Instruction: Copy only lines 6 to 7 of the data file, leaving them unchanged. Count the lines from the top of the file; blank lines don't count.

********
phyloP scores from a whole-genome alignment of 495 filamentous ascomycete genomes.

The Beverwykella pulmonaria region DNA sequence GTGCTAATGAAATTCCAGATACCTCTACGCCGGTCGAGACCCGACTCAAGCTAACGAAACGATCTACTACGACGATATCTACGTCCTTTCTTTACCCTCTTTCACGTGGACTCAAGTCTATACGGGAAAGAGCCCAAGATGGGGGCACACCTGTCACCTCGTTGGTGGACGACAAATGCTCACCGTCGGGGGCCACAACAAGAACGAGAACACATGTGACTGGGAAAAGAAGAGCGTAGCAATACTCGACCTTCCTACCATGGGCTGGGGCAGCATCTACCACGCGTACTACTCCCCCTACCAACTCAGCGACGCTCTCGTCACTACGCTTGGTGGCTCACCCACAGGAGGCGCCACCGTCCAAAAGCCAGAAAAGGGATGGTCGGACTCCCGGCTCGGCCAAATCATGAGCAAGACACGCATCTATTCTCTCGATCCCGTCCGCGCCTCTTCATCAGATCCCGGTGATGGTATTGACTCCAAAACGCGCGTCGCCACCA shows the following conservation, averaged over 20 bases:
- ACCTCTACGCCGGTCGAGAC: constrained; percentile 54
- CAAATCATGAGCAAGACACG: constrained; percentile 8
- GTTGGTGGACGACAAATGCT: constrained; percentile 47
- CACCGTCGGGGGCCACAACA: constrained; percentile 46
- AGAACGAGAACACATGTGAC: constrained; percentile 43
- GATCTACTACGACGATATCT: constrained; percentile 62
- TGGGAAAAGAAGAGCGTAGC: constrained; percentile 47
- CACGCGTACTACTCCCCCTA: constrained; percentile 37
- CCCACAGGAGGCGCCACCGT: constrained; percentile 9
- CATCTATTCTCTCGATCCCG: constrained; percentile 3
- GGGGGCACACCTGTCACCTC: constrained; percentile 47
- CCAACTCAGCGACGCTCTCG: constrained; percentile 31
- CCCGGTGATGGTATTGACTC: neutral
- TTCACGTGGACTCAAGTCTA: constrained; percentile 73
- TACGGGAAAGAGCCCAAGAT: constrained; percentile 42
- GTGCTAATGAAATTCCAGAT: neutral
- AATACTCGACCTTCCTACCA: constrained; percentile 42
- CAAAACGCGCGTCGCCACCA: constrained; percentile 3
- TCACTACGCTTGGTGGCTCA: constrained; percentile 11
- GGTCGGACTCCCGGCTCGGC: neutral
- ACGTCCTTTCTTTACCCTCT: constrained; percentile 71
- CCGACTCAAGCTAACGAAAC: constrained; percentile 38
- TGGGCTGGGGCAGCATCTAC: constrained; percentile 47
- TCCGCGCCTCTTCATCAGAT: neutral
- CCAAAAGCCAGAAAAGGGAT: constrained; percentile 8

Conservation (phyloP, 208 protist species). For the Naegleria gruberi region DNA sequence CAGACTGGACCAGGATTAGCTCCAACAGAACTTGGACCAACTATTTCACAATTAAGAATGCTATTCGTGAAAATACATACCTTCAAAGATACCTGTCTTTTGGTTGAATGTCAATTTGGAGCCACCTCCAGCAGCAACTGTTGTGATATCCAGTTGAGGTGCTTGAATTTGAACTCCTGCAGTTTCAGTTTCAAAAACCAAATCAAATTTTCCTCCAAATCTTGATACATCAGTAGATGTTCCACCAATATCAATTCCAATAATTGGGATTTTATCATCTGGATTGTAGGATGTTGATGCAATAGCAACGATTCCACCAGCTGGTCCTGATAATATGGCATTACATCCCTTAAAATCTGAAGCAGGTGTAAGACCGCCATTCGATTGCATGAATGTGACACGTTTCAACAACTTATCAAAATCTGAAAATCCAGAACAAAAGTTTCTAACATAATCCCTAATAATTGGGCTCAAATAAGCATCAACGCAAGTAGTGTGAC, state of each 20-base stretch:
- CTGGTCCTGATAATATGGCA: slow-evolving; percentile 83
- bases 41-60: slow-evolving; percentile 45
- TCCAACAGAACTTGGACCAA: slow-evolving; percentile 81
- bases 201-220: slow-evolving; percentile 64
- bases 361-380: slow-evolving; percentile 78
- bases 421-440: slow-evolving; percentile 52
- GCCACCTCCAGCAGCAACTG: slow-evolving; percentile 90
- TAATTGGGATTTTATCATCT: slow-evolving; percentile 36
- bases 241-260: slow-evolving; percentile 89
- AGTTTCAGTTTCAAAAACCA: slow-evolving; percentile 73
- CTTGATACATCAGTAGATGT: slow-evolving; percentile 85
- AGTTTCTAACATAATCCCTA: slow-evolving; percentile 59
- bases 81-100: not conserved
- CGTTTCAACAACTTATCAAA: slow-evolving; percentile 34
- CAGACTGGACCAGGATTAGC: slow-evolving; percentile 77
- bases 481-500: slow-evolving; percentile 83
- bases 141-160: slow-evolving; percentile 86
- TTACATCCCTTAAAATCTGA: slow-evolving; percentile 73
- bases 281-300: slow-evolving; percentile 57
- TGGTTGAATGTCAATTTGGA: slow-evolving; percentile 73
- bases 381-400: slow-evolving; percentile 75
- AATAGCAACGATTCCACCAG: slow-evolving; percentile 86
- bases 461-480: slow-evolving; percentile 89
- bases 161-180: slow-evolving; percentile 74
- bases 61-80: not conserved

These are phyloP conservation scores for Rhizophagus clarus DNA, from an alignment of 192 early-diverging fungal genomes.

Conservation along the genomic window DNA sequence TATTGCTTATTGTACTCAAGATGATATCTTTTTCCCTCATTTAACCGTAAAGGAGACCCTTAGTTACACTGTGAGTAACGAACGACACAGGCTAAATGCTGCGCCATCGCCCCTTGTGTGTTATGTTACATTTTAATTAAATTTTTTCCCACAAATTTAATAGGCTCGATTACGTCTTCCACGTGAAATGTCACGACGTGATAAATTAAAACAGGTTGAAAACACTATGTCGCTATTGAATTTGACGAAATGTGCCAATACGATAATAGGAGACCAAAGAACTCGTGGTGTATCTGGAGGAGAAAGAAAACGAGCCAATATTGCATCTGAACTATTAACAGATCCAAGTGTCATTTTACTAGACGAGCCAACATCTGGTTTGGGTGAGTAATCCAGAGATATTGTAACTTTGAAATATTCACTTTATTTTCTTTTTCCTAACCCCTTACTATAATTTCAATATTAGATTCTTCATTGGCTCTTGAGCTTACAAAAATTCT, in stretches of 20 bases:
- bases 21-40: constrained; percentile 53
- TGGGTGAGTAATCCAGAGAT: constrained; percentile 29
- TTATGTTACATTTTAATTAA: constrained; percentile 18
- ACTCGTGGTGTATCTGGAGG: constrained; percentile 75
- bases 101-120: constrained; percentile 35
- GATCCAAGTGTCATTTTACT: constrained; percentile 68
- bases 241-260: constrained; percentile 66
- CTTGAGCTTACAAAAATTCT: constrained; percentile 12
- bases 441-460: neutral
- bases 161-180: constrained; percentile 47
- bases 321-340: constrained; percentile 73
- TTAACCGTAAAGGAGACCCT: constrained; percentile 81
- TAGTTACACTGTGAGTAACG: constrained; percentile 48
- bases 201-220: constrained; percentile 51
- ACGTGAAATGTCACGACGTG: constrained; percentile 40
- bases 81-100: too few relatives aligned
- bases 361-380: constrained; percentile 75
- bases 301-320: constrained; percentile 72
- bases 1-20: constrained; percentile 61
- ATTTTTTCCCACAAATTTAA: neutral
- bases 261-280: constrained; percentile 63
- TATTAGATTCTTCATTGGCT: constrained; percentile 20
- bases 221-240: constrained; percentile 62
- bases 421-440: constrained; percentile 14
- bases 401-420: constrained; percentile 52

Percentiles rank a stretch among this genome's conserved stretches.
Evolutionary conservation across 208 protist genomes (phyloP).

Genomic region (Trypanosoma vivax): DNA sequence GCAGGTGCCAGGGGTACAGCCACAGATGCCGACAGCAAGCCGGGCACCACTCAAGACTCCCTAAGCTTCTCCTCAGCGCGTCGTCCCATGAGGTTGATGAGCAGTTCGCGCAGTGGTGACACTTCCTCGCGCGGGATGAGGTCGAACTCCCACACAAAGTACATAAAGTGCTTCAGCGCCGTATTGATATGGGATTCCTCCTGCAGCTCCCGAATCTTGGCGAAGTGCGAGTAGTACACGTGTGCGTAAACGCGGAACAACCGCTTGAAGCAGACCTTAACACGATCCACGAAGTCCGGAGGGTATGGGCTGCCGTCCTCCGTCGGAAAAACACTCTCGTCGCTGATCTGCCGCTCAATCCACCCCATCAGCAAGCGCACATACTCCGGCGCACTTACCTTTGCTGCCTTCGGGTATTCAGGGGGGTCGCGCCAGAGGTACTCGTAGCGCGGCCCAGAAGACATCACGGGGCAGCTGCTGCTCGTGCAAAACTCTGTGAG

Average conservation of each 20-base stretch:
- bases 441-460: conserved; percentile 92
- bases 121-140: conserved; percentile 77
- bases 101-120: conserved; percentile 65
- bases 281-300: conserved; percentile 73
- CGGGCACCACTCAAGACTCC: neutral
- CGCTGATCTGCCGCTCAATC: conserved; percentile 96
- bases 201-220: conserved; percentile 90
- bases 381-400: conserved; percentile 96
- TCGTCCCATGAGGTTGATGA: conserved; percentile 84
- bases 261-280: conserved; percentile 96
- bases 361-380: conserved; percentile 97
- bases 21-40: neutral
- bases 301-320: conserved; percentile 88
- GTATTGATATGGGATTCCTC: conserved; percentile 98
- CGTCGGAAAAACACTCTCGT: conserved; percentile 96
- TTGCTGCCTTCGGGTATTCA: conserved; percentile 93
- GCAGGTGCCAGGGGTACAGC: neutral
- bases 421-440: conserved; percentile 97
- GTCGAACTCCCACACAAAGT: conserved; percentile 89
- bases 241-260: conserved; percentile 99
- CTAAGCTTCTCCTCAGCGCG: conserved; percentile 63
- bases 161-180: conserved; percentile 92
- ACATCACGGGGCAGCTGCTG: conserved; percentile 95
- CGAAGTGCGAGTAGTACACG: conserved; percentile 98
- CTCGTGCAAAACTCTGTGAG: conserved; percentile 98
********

- CACCGTCGGGGGCCACAACA: constrained; percentile 46
- AGAACGAGAACACATGTGAC: constrained; percentile 43